During my lengthy career in finance, I picked up several market heuristics that have generally proven more useful than not. Every January, for example, I remember the “five-day rule”, which holds that if the S&P 500’s accumulated performance is positive over the first five days of the new year, there is around an 80% probability that the overall market will end the year higher than where it started. So far, this analytical trick has worked pretty well, despite all of the world’s uncertainties.
With springtime comes a second rule of thumb: “Sell in May and go away” (and, for us Brits, “come back on St. Leger Day” – September 15). Though less statistically precise, this one has also often proven useful. If you are an investor – especially one who has had a good first four months of 2023 – you might want to bank your gains and sit on the sidelines until the fall, because there is a decent chance that markets will have declined in the intervening months.
Of course, there is no objective reason why either of these rules holds true. After all, equity markets historically tend to rally more than they fall, and they also generally outperform other financial markets – not to mention cash or fixed income – over time. Obviously, one should never let a rule of thumb override the fundamentals. Yet there are times when the fundamentals can become quite hazy, and there is good reason to think that we are in such a period right now.
Consider the latest round of monthly purchasing managers’ indices in globally important countries. Not only do they show continuing weakness in manufacturing; they also indicate that the global economy may technically be experiencing a manufacturing recession. At the same time, services indices remain strong and are even accelerating in some cases.
While some services-reliant economies (such as the United Kingdom) can cope relatively well with manufacturing weakness, it is very unlikely that these two indices would move in opposite directions for long. Service industries either will ultimately stimulate other forms of activity, or they will be dragged down by their own dependencies on other industries.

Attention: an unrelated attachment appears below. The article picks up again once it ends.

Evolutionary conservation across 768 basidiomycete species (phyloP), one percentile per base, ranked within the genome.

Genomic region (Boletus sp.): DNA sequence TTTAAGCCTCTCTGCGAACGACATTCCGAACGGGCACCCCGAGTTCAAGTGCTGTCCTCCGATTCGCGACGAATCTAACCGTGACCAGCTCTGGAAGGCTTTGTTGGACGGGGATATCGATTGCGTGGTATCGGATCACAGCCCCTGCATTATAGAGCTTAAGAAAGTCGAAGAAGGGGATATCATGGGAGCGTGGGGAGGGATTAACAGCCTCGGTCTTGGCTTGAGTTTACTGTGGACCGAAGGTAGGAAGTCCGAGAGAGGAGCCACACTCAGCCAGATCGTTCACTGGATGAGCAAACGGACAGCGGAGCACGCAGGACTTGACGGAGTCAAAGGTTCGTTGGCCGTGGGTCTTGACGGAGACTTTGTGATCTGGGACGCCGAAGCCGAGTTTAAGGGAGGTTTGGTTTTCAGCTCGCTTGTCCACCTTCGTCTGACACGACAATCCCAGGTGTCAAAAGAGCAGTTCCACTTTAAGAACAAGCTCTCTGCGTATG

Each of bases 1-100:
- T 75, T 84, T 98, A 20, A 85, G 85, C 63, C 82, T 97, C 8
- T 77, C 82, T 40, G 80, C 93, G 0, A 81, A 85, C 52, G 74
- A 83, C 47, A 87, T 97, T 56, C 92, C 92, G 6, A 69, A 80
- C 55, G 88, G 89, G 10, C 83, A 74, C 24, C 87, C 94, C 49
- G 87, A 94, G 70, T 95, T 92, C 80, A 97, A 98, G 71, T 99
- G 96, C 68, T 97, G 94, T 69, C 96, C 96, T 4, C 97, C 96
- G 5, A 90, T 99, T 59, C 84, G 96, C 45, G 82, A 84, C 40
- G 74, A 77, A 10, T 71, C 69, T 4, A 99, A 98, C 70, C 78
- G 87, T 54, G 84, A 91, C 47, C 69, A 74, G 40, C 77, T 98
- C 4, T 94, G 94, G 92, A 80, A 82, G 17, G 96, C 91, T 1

As usual, China offers an important window onto the global economy. Following the end of its zero-Covid policy late last year, the Chinese economy had a strong start to 2023, and forthcoming data will almost certainly show a robust year-on-year acceleration for many components of output and demand in April. But there are signs that the recovery’s momentum may be waning, and that various structural challenges are holding back activity. Moreover, inflation has not merely subsided, but has fallen so far as to raise concerns about deflation. Nor is China alone. Other important Asian economies, such as Japan, are also experiencing tame inflation, in stark contrast to the surging price levels seen in Western economies over the past year and a half.
Looking beyond Asia, I have been confounded by the inflation indicators that I tend to rely on most. For example, recent producer price indices in the United States, along with some components of consumer prices, have shown clear signs of deceleration; and, as I have mentioned before, many global commodity prices are now much lower than they were a year ago. Sooner or later, these developments should feed into many producer and consumer prices. But the latest “core” inflation figures (excluding volatile food and energy prices) in the US, the UK and the European Union have complicated the picture by revealing continuing strength in price pressures. And the University of Michigan’s closely watched five-year inflation expectations survey recently showed a notable rise to 3.2%, after having fallen to 2.9% in recent months.
Central bankers doubtless remain troubled by the situation. One hopes the most recent figures are just a one-off exception. But if they are not, the Federal Reserve Board will confront a very problematic situation.
The interest rate outlook remains the elephant in the room. Right now, markets seem pretty convinced that most central banks are either “done” raising rates or close to it, and some are even anticipating rate cuts before the end of the year. That could well happen; but first, the inflation data would need to improve quite a bit. On the other hand, if current market expectations are forced to change, new rallies in equity markets will be harder to sustain, barring a significant acceleration in earnings.
Where does that leave us before the summer? On balance, I suspect that the inflation picture will continue to improve gradually. But if the Michigan survey’s findings about inflation expectations aren’t reversed, equity investors will have good reason to worry.
Jim O’Neill is a member of the Pan-European Commission on Health and Sustainable Development and a former chairman of Goldman Sachs Asset Management and UK treasury minister.
Copyright: Project Syndicate